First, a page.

Submissions by email only, pasted into the body of the message with ‘Website Submission’ in the header. Do not send attachments. Spell-check and proof read your work. There is no limit on word length but preference will be given to material that is less than 3,000 words. If you are sending a birth story, title it with your first name, the name of your child and the year of his/her birth (eg, Anne-marie’s story of Harry’s birth, 2001). Anonymity is acceptable so let me know if you want to use a pseudonym to protect your privacy. Material is uploaded regularly so you can submit at any time.
Please note that Parenting Express reaches a global audience so try to minimise culturallyspecific references that may not be understood by most readers. If you feel your story needs these references, you could try listing them with brief definitions at the end of the piece. I edit the submissions to maintain regional spelling, so you may find some stories with realiZe, for example, and others with realiSe. Feel free to add a link in your submission to your own published material (in the parenting genre).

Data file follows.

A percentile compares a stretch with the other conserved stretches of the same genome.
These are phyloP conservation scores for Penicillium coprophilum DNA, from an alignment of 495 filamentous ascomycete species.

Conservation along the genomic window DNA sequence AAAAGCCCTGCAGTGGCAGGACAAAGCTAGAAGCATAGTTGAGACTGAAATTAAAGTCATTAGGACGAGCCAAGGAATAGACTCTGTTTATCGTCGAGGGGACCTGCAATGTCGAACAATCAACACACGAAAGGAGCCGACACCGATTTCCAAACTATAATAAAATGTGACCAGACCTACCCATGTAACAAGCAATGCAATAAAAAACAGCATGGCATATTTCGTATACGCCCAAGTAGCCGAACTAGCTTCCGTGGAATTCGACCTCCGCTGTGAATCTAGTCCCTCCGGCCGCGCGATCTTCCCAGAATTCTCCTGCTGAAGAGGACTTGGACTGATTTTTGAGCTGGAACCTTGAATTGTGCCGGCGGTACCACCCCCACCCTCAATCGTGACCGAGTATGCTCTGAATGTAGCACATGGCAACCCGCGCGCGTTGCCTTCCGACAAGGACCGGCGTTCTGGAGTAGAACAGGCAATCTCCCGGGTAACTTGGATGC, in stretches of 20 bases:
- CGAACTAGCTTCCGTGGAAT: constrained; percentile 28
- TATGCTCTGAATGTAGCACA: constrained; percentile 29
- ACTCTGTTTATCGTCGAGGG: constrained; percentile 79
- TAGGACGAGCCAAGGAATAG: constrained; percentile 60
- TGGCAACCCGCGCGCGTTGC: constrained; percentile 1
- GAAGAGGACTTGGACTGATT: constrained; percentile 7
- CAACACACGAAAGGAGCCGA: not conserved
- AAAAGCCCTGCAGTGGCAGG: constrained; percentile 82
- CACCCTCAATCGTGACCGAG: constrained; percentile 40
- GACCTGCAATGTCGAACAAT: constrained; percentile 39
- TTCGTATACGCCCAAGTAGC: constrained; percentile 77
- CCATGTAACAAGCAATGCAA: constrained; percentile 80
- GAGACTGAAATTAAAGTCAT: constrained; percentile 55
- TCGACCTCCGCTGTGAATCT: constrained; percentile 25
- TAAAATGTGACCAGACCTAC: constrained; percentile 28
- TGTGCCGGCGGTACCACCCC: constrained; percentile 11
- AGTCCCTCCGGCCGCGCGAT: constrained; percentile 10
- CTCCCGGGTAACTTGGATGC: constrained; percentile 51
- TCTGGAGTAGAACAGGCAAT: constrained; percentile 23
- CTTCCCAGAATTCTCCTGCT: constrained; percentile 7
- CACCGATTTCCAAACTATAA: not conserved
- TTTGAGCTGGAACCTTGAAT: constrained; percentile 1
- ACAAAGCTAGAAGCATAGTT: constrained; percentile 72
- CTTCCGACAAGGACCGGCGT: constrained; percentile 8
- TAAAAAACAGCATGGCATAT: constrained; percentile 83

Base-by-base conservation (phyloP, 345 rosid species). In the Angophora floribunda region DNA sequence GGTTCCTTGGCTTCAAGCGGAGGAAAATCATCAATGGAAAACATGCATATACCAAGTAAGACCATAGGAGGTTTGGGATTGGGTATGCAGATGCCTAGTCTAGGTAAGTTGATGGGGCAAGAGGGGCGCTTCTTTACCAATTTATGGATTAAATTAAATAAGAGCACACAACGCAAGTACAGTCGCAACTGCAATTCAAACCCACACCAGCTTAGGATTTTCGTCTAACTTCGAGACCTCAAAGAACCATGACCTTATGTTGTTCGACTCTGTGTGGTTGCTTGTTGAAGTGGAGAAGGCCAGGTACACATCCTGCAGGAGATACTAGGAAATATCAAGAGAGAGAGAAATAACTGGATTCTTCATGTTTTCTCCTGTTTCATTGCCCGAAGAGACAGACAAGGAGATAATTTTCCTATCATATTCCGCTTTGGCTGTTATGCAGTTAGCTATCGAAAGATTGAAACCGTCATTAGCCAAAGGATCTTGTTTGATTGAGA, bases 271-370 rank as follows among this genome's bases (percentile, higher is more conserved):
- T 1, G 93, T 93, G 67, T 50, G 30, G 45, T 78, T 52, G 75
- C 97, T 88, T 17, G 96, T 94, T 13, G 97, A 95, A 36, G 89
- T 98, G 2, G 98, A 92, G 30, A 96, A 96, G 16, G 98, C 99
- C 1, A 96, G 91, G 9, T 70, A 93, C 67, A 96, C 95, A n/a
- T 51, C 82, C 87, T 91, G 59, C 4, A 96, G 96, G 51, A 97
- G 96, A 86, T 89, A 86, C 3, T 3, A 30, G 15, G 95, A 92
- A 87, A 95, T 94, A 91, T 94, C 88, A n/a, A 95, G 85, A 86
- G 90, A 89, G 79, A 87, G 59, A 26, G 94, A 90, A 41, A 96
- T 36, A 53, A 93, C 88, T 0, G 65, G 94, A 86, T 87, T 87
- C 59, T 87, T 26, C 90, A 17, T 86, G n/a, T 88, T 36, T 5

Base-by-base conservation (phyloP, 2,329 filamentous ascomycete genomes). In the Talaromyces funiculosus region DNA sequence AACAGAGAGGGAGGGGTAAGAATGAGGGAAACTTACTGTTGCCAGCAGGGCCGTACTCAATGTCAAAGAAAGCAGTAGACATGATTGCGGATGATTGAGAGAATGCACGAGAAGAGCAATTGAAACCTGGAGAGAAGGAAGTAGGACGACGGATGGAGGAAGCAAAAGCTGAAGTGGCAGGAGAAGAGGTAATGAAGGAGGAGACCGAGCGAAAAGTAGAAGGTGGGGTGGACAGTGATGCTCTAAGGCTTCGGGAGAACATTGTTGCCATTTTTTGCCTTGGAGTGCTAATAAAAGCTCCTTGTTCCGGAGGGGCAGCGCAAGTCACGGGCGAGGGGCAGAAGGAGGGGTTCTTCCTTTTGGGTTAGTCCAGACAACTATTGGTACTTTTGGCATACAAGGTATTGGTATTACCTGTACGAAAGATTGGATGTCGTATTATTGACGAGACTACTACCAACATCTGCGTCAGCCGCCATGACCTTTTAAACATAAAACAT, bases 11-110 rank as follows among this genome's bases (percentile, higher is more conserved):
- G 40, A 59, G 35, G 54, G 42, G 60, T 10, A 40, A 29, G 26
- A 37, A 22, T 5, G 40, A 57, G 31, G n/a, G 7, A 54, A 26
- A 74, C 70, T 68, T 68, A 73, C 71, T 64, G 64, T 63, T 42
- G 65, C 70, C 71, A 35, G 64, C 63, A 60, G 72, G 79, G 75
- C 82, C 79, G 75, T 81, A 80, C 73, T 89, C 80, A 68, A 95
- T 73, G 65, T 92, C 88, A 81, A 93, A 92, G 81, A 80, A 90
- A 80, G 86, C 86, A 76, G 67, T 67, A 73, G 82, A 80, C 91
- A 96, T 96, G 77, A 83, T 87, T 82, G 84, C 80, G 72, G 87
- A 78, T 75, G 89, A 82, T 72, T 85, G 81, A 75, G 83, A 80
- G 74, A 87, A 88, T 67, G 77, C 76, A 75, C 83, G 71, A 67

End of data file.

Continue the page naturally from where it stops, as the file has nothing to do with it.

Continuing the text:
On the home page, I am happy to publish suitable photographs featuring parents and children. I’m interested in well-framed, clear, quality shots with thoughtful composition, in either colour or black and white. Send images as jpegs in low resolution, with file sizes no larger than 200K and name them with your surname.
Submission guidelines (PDF)
“A gender-equal society would be one where the word ‘gender’ does not exist: where everyone can be themselves.”*
I’ve always been aware of gender conditioning and actively tried to combat any lingering prejudices or stereotypes in my own parenting, even down to encouraging dolls with my boys when they were little. It’s great to read people writing about gender issues they’re experiencing with their kids. For too long these subjects have been discouraged or silenced. I’d love to publish some more creative writing on this topic, especially if you are struggling with a child who actively tries to move away from gender normative preferences. A society where everyone can be themselves – thanks Gloria for those aspirational words.
* Gloria Steinem